Believe me, I have sent a foundation that stale, mail-merged acknowledgement letter. It makes sense when you’re running a batch of thank you letters to partially customize the general thank you letter for a foundation (all you really have to do is remember to remove the tax-deductible language, right?) and get it out the door. But to truly show gratitude through this communication, I recommend that you take the extra 30 minutes to write a highly-customized thank you letter to each foundation funder. Add details that link back to what the grant will support, your proposed impact, and appreciation for the process, insight, and investment the foundation has provided your organization. Emily Post would be happy to have me recommend and additional handwritten thank you note to send following the formal organizational thank you letter. If it feels right to you, I think it can be a nice touch.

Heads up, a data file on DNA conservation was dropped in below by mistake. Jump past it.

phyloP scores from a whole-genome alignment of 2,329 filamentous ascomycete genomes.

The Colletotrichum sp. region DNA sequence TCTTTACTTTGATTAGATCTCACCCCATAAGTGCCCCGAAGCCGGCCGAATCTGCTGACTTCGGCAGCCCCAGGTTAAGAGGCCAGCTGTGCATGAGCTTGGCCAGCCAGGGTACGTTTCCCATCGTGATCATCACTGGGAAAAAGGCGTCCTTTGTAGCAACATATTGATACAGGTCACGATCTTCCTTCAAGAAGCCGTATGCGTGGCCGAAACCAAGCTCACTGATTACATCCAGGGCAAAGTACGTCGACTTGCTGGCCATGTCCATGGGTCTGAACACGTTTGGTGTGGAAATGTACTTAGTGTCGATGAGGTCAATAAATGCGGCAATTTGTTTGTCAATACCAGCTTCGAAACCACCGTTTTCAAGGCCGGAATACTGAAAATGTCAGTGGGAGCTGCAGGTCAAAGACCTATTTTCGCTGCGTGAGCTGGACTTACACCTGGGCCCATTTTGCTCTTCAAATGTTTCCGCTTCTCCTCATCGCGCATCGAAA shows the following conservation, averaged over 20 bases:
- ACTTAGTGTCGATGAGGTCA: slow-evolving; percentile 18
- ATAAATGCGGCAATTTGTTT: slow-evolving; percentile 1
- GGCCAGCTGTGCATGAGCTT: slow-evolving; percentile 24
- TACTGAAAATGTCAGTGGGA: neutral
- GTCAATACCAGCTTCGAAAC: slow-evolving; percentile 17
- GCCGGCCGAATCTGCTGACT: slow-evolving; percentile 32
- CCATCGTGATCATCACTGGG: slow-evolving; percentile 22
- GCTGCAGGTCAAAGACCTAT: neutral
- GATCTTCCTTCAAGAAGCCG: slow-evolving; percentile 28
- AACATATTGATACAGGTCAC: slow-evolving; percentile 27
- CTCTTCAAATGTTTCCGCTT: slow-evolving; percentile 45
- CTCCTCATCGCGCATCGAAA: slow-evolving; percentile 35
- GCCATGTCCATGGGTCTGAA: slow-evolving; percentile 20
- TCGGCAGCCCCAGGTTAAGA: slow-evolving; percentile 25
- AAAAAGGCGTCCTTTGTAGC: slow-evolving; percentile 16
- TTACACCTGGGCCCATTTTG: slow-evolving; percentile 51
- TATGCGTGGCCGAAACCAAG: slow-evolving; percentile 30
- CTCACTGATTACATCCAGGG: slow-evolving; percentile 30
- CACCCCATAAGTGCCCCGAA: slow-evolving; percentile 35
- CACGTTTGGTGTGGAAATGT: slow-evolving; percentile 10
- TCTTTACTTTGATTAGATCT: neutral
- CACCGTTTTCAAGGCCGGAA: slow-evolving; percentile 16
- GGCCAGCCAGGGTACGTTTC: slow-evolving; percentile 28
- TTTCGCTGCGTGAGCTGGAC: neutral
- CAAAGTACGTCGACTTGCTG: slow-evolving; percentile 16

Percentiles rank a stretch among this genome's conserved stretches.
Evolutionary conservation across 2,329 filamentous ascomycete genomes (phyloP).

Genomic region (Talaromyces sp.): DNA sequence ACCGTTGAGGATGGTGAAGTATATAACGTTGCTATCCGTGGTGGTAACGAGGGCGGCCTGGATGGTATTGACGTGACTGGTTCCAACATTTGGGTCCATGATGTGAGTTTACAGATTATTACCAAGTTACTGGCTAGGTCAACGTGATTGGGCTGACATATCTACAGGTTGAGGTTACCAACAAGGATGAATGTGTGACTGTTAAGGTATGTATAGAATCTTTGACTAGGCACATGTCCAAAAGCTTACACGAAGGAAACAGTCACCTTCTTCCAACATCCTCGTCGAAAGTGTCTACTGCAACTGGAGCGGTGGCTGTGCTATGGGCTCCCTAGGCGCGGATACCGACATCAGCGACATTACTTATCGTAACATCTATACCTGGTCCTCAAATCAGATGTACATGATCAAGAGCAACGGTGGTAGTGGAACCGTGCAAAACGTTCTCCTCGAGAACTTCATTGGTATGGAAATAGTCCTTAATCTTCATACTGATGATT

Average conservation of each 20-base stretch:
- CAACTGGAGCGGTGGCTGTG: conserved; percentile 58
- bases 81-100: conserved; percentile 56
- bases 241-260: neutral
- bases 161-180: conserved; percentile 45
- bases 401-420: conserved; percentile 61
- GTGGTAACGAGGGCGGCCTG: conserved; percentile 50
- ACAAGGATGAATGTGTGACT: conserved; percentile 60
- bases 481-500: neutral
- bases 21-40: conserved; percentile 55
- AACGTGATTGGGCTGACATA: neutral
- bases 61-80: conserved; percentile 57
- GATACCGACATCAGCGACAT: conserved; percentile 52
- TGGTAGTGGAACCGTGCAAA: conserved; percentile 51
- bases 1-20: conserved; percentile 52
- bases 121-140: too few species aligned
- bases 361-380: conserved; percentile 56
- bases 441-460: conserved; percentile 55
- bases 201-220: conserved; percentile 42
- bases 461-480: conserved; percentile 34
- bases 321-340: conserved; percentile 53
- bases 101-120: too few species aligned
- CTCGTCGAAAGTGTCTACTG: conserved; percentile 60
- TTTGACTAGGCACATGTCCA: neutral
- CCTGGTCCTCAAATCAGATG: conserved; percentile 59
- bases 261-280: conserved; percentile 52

2. Hello, public acknowledgements

Publicly acknowledging your funders is an easy way to demonstrate gratitude. Some funders have strict guidelines for using their name/logo publicly, so be sure to check your award documentation before giving them a shout out. Additionally, reaching out to the foundation to ask them about your public acknowledgement ideas (listing on your website? plaque on the wall? logo in a program book?) is another natural way to continue your demonstration of gratitude. Many organizations miss this easy type of opportunity to demonstrate gratitude for their foundation funders because there is often a preconceived (and possibly incorrect!) notion that foundations don’t want to be recognized in this way.